CGE Newby help
Posted 27 January 2011 - 11:27 PM
Posted 27 January 2011 - 11:35 PM
I have had my CGE for about a year now, and I use it for imaging the planets. I decided I was tired of trying to keep the planets on the CCD, and now im trying to get the scope polar aligned. My problem is when I slew to the first star on the alignment it is no where in site. Im looking for some advice on what I might be doing wrong in the process. I lined the mount axis with polaris, but I did not use the finder scope. Should I use the finder scope to center polaris. Thanks ahead for the help on this situation
Posted 28 January 2011 - 12:19 AM
Posted 28 January 2011 - 02:12 AM
Posted 28 January 2011 - 10:12 AM
Make sure your date, time and location are accurately set.
Posted 28 January 2011 - 10:26 AM
If the problem is that your target is drifting off of the chip, then you MUST do a true polar alignment.
The CGE does not track in Declination. It only tracks in RA. An Autoguider can send signals to the DEC motor, but the mount itself does not do anything to adjust for tracking drift.
So, if you are imaging, you need to do an ACCURATE polar alignment, or get an autoguider.
The issue with missing your first alignment star can have several possible causes. Even if you are accurately polar aligned, there is usuallly a little slop in the scope, but there is almost always some cone error as well.
The Calibaration Stars are there to cancel out the cone error, but the mechanical play still means that it is difficult to get the mount to always hit the first star in the finder.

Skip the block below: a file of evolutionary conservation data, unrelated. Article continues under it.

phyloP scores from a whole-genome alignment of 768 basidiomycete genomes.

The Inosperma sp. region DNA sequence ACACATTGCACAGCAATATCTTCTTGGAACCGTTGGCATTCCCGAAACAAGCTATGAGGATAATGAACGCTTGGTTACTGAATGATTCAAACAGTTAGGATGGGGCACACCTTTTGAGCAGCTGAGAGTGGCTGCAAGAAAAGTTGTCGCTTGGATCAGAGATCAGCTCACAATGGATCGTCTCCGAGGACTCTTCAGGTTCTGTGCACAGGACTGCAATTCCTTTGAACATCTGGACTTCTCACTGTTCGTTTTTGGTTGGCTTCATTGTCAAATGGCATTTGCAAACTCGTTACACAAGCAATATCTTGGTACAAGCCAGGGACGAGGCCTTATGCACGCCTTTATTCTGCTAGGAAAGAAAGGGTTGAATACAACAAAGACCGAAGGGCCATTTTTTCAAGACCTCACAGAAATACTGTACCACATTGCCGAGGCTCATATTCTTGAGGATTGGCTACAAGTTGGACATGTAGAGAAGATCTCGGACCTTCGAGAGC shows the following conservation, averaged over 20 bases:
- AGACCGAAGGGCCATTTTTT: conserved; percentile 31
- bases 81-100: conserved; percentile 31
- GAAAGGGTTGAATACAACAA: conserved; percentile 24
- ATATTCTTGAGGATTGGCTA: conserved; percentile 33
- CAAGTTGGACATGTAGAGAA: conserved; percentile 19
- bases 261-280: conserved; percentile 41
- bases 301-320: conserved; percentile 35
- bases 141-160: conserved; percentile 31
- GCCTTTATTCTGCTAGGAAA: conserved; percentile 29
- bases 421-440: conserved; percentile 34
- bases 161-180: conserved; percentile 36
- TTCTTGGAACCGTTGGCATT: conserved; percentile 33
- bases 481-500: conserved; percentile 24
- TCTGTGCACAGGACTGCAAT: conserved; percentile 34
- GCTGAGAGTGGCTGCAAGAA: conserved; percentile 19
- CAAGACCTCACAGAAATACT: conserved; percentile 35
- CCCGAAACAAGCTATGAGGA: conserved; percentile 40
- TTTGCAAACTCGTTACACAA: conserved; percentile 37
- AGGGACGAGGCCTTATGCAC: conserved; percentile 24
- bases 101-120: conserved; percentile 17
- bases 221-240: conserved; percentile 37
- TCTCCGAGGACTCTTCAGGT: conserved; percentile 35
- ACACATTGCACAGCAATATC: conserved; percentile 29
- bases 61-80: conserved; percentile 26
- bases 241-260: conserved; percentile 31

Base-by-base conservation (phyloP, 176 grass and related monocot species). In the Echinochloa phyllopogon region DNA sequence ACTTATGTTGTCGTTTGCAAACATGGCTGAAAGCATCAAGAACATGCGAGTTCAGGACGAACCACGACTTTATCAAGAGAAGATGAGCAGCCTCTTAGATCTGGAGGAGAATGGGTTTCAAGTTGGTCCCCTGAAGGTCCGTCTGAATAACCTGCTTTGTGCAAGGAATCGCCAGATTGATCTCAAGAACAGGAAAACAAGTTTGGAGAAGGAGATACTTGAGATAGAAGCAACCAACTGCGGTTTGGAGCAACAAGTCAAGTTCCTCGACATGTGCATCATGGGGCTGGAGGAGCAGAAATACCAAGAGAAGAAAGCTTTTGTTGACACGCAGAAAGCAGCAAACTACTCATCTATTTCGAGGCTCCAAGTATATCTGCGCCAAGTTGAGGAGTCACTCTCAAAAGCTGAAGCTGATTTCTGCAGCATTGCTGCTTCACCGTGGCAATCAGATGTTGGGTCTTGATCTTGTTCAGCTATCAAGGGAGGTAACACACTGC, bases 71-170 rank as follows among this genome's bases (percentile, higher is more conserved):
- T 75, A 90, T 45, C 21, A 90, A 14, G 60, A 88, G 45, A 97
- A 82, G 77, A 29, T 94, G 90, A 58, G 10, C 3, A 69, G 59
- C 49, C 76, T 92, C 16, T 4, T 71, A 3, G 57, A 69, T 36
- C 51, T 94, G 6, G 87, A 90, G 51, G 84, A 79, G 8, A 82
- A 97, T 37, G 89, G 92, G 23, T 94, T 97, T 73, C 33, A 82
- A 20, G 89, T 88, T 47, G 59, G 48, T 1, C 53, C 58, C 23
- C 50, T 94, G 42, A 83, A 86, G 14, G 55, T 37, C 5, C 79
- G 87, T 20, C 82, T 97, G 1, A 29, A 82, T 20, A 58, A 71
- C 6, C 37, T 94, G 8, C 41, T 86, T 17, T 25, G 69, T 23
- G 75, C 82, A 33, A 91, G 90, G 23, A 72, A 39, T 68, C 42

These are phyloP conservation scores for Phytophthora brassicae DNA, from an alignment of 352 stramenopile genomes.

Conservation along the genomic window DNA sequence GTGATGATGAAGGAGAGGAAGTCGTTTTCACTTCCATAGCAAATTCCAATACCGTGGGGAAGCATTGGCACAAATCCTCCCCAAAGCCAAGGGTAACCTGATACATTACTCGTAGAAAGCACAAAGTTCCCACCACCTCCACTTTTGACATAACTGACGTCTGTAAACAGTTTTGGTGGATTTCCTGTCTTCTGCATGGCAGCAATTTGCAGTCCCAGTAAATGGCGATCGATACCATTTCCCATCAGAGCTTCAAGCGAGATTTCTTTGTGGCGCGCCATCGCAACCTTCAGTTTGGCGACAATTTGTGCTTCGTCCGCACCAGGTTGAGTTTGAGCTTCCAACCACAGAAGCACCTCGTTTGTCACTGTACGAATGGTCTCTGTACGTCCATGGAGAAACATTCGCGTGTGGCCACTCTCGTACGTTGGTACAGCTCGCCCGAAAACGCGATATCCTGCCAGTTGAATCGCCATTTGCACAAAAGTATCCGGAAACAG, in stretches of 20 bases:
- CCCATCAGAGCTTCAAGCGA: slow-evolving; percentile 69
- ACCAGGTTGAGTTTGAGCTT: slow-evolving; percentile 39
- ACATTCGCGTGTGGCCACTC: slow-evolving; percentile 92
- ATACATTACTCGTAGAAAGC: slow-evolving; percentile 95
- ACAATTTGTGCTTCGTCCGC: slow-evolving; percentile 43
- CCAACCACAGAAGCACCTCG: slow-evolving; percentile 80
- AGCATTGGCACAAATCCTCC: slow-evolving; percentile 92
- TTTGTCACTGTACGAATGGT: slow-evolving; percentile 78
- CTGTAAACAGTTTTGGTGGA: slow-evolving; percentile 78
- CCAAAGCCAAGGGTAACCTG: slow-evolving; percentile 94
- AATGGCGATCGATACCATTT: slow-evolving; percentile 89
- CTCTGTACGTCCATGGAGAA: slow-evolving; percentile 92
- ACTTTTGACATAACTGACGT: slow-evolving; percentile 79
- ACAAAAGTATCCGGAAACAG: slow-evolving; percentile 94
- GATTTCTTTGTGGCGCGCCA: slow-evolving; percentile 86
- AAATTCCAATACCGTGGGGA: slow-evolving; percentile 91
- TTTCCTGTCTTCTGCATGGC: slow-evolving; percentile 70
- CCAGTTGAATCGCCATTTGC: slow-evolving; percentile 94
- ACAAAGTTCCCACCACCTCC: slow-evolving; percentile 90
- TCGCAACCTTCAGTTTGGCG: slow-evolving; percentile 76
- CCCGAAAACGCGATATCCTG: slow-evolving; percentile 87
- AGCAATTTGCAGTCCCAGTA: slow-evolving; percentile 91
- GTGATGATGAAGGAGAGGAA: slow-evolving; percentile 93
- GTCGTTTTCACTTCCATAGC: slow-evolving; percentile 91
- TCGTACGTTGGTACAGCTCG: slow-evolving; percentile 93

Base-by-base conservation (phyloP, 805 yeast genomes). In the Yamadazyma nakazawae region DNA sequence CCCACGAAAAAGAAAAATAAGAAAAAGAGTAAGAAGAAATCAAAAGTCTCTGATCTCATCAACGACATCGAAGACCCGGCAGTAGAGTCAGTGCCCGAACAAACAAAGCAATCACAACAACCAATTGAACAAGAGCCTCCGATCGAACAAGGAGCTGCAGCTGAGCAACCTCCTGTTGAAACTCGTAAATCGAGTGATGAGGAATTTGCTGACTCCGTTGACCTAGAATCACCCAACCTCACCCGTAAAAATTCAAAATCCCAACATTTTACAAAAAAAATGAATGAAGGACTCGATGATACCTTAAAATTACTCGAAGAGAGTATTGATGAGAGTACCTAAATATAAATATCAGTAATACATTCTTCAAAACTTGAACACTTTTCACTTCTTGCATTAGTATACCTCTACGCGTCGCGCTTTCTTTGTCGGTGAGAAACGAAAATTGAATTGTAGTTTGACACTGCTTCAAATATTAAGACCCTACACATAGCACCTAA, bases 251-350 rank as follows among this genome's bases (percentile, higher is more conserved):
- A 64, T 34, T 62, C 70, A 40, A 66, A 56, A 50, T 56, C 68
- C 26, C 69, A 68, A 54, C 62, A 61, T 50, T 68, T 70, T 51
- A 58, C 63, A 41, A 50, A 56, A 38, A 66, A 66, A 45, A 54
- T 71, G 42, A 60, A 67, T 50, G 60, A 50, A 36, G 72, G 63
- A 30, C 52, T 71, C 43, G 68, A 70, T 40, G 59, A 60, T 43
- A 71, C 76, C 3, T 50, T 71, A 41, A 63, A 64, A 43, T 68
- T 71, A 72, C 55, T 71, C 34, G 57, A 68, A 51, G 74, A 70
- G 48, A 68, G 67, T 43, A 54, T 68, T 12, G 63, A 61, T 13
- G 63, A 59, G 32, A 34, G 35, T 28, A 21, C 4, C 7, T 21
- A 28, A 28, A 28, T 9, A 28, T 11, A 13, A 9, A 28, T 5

If I set up using a star chart to approximate the position of the NCP and point the Telrad so that Polaris is at the right "Clock" postion for time and date, my first alignment star will almost always fall within the Telrad 4 degree circle.
So, to prevent DEC drift, you have to accuratly polar align to the NCP and not Polaris, or get an autoguider.
Polar aligning is still recommended, but with the guider, it doesn't have to be as exact.
Posted 28 January 2011 - 11:59 AM
After the first star is centered, the second star will be much closer. Of course, this is all predicated on the assumption that all of the information entered is correct.
Posted 30 January 2011 - 09:25 PM
1) If you have not done so, do a factory reset on the hand controller. Set up lat and long and MOST IMPORTANT - set the time and make sure the daylight savings time is set correctly!
2) Make sure you have the latest firmware on the hand controller and motor control board. The versions of the uploader are not the same as the firmware versions. If you do not have a programmable hand controller, consider getting one as the new firmware is well worth it. I bought a used one and sold my original, the upgrade cost me $50 net and is well worth it.
3) When I set up, I point my tripod leg north. You can do this with a compass or the north star but figure out your local delineation and adjust. The closer you are, the more adjustment range you will have with the head.
4) Level the tripod before you mount the electronics pier and mount. DO NOT EVEN TRY TO LEVEL WITH THE SCOPE ATTACHED! I have a little level that I got from Lowes as my bubble on the head is not that accurate.
5) After I mount the scope and balance (don't forget!!!), I adjust the head through a telrad on Polaris adjusted a little for declination.
6) I do a two star and at least two calibration stars.
When I do this, my goto's are very accurate on both sides of the meridian.
Posted 30 January 2011 - 10:29 PM